You May Like

Mali's Female Basketball Players Rebound After Islamist Occupation

Islamist extremists ruled northern Mali for most of 2012, imposing strict Sharia law, and now some 18 months later, the region is slowly getting back on its feet More

Video Vietnamese Staging Chinese Product Boycott After Oil Rig Spat

Many Chinese-made products go unsold, for now, with numerous Vietnamese consumers still angry over recent dispute More

Koreas Mark 61st Anniversary of War Armistice

Muted observances on both sides of heavily-armed Demilitarized Zone that separates two decades-long enemies More

This forum has been closed.
Comments
     
There are no comments in this forum. Be first and add one

Featured Videos

Your JavaScript is turned off or you have an old version of Adobe's Flash Player. Get the latest Flash player.
Students in Business for Themselvesi
X
Mike O'Sullivan
July 26, 2014 11:04 AM
They're only high school students, but they are making accessories for shoes, fabricating backpacks and doing product photography - all through their own businesses. It's the result of a partnership between a non-profit organization that teaches entrepreneurship and their schools. VOA's Mike O'Sullivan and Deyane Moses met the budding entrepreneurs near Los Angeles.
Video

Video Students in Business for Themselves

They're only high school students, but they are making accessories for shoes, fabricating backpacks and doing product photography - all through their own businesses. It's the result of a partnership between a non-profit organization that teaches entrepreneurship and their schools. VOA's Mike O'Sullivan and Deyane Moses met the budding entrepreneurs near Los Angeles.
Video

Video Astronauts Train in Underwater Lab

In the world’s only underwater laboratory, four U.S. astronauts train for a planned visit to an asteroid. The lab - called Aquarius- is located five kilometers off Key Largo, in southern Florida. Living in close quarters and making excursions only into the surrounding ocean, they try to simulate the daily routine of a crew that will someday travel to collect samples of a rock orbiting far away from earth. VOA’s George Putic has more.
Video

Video Not Even Monks Spared From Thailand’s Junta-Backed Morality Push

With Thailand’s military government firmly in control after May’s bloodless coup, authorities are carrying out plans they say are aimed at restoring discipline, morality and patriotism to all Thais. The measures include a crackdown on illegal gambling, education reforms to promote students’ moral development, and a new 24-hour phone hotline for citizens to report misbehaving monks. Steve Sandford reports from Bangkok.
Video

Video Virtual Program Teaches Farming Skills

In a fast-changing world beset by unpredictable climate conditions, farmers cannot afford to ignore new technology. Researchers in Australia are developing an online virtual world program to share information about climate change and more sustainable farming techniques for sugar cane growers. As VOA's Zlatica Hoke reports, the idea is to create a wider support network for farmers.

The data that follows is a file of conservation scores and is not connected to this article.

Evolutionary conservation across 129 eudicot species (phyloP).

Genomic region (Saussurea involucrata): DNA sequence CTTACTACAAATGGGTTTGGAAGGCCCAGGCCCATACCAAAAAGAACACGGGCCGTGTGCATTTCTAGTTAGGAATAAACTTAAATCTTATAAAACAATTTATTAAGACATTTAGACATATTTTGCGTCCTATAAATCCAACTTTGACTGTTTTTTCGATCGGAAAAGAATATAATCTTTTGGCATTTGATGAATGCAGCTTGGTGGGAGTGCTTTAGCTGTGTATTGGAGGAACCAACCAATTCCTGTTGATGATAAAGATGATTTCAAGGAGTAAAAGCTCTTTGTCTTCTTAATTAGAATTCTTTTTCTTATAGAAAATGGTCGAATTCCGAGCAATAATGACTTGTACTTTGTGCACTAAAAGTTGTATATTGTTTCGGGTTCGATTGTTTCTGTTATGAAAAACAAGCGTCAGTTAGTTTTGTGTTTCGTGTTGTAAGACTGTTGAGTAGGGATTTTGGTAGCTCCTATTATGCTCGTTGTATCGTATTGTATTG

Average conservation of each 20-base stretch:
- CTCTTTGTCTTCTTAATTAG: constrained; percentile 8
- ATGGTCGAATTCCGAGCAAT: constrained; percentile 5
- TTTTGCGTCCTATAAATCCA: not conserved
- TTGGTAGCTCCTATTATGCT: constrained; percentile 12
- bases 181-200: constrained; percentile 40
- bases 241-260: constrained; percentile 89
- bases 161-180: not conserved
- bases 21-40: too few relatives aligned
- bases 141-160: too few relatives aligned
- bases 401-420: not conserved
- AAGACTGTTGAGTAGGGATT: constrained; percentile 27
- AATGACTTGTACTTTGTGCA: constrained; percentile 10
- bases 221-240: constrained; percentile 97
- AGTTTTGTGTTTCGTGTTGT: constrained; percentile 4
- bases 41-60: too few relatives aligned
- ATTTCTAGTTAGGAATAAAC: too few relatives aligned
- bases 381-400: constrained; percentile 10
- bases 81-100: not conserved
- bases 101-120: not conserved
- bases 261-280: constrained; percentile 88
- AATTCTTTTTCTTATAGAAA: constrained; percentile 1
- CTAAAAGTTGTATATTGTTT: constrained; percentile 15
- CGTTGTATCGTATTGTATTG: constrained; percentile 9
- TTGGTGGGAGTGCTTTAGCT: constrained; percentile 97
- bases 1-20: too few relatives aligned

Video

Video Airline Expert: Missile will Show Signature on Debris

The debris field from Malaysia Airlines Flight 17 is spread over a 21-kilometer radius in eastern Ukraine. It is expected to take investigators months to sort through the airplane pieces to learn about the missile that brought down the jetliner and who fired it. VOAs Carolyn Presutti explains how this work will be done.
Video

Video Treatment for Childhood Epilepsy Heats up Medical Marijuana Debate

In the United States, marijuana is classed as an illegal drug by the federal government. But nearly half the states have legalized it, to some degree. Proponents say some strains of marijuana might have exceptional health benefits, for treating pain or inflammation in chronic conditions such as cancer, multiple sclerosis and epilepsy. Shelley Schlender reports on a strain of medical marijuana developed in Colorado that is reputed to reduce seizures in childhood epilepsy
Video

Video Airbus Adds Metal 3D Printed Parts to New Jets

By the end of this year, European aircraft manufacturing consortium Airbus plans to deliver the first of its new, extra-wide-body passenger jets, the A350-XWB. Among other technological innovations, the new plane will also incorporate metal parts made in a 3-D printer. VOA's George Putic has more.
Video

Video AIDS Conference Welcomes Exciting Developments in HIV Treatment, Prevention

Significant strides have been made in recent years toward the treatment and prevention of HIV, the virus that causes AIDS. This year, at the International AIDS Conference, the AIDS community welcomed progress on a new pill that may prevent transmission of the deadly virus. VOA’s Anita Powell reports from Melbourne, Australia.
Video

Video IAEA: Iran Turns its Enriched Uranium Into Less Harmful Form

Iran has converted its stockpiles of enriched uranium into a less dangerous form that is more difficult to use for nuclear weapons, according to the United Nations’ Atomic Energy Agency. The move complies with an interim deal reached with Western powers on Iran's nuclear program last year, in exchange for easing of sanctions. Henry Ridgwell reports for VOA from London.

AppleAndroid